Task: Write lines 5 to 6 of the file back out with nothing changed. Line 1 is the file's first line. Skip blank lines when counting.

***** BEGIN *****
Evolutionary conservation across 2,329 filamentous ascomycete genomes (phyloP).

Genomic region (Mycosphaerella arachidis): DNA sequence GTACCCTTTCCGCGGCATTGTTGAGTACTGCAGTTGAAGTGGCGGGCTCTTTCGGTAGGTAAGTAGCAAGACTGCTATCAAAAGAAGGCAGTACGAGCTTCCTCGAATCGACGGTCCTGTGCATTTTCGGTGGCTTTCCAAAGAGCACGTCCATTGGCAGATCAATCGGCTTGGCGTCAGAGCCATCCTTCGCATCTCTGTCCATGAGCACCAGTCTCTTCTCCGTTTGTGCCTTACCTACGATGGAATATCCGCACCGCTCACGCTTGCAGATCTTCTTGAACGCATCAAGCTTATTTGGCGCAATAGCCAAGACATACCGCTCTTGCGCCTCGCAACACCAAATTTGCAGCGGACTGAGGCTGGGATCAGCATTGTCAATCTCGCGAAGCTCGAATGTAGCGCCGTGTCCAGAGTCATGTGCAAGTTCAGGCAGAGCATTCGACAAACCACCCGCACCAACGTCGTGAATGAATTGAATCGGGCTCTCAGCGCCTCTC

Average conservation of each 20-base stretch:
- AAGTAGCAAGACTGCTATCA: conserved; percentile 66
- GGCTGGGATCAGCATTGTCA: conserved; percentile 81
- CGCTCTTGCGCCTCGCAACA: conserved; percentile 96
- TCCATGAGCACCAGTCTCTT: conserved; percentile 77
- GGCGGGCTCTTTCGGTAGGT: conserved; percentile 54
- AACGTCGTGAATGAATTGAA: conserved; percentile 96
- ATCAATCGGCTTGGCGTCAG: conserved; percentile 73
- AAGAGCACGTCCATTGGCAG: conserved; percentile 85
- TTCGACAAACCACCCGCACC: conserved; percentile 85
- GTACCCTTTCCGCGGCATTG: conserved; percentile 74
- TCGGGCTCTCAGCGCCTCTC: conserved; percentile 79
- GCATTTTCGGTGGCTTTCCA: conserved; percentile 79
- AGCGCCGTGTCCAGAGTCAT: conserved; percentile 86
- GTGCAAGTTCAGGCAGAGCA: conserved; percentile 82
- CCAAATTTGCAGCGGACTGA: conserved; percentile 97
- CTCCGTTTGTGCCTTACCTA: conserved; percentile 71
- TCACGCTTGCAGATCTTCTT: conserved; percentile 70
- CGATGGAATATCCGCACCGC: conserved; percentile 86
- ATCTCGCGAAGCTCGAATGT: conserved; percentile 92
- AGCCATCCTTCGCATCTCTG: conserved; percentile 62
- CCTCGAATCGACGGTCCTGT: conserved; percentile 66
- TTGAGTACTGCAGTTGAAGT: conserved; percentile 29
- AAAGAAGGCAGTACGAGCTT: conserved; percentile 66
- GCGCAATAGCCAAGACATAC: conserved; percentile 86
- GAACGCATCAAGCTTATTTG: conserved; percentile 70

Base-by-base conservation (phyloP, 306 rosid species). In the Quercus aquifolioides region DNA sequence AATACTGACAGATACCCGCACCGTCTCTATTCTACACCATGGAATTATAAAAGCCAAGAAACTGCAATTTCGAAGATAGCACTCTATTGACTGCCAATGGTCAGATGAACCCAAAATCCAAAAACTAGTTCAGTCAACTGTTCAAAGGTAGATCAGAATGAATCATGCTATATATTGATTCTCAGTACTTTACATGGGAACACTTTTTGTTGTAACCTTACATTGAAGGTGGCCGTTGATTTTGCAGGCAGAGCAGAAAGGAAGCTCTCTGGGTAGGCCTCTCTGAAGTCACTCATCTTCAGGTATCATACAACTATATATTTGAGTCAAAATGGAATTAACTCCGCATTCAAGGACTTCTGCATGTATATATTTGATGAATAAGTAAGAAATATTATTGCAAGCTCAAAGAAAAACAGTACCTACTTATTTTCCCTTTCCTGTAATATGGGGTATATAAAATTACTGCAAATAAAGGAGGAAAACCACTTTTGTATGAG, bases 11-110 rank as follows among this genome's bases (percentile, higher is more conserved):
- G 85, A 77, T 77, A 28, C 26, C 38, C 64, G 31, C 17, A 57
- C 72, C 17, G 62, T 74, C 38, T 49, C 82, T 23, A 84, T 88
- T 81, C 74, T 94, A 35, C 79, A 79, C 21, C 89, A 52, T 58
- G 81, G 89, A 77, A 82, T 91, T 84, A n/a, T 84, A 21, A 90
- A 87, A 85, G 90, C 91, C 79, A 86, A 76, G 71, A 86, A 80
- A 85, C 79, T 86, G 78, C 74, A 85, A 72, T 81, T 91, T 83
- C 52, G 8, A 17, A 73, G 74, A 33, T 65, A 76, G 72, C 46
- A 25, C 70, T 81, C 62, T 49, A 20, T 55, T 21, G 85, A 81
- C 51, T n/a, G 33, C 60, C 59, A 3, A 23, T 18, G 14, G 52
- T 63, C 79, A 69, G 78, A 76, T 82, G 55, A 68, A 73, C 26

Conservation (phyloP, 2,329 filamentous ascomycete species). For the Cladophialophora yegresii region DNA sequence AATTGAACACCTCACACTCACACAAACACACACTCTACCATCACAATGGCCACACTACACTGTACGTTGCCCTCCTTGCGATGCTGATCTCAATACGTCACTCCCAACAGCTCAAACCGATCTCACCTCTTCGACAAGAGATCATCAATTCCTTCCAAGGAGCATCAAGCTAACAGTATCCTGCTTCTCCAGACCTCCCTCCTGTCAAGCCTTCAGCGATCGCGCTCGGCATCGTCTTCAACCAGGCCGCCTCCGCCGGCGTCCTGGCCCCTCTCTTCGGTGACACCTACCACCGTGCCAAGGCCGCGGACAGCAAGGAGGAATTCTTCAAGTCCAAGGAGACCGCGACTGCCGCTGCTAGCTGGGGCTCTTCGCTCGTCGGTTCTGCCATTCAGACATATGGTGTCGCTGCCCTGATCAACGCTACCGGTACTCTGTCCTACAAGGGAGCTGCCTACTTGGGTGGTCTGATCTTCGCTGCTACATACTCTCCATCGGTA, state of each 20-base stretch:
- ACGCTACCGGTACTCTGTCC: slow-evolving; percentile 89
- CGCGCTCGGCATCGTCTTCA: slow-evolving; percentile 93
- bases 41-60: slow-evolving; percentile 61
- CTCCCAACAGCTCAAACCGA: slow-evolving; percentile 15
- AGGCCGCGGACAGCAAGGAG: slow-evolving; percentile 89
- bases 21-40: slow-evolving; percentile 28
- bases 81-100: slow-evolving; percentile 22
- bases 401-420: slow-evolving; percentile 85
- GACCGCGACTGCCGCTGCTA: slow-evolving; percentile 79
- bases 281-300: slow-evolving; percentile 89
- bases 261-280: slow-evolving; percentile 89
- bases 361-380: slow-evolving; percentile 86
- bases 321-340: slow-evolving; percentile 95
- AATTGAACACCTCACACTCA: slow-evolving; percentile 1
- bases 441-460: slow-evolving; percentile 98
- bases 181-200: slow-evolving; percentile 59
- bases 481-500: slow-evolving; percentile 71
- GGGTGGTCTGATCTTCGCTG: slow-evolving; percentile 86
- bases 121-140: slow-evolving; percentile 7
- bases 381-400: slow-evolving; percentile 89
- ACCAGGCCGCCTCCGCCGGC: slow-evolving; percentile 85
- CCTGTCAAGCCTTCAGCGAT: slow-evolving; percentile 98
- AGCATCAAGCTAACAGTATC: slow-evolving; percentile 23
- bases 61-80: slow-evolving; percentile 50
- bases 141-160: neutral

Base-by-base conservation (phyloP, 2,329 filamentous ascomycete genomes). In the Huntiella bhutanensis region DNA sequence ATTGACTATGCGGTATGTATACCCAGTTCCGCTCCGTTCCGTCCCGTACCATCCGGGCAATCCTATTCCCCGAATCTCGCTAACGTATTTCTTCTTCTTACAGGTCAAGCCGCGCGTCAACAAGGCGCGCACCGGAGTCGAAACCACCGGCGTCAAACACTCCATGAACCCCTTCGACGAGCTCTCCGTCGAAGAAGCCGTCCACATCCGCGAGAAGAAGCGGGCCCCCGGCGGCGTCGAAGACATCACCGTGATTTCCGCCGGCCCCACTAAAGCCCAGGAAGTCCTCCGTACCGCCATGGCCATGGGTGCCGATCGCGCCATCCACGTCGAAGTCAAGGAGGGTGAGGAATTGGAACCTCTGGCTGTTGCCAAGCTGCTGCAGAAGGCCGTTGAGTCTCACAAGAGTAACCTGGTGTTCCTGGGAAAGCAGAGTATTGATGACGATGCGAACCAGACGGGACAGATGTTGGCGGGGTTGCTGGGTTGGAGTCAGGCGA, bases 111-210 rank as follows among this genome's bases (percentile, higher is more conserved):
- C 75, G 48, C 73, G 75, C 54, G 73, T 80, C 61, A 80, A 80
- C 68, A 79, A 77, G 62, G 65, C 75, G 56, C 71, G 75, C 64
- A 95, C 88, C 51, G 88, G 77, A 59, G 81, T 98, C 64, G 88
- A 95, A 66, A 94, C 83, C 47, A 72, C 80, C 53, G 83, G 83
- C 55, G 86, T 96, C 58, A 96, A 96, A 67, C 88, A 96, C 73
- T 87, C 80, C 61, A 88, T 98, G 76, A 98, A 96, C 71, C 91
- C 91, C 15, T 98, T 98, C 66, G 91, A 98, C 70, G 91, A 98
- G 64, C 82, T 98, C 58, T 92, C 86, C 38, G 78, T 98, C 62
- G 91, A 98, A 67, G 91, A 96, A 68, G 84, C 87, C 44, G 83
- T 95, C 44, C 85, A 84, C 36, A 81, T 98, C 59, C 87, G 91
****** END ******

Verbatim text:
- GGCTGGGATCAGCATTGTCA: conserved; percentile 81
- CGCTCTTGCGCCTCGCAACA: conserved; percentile 96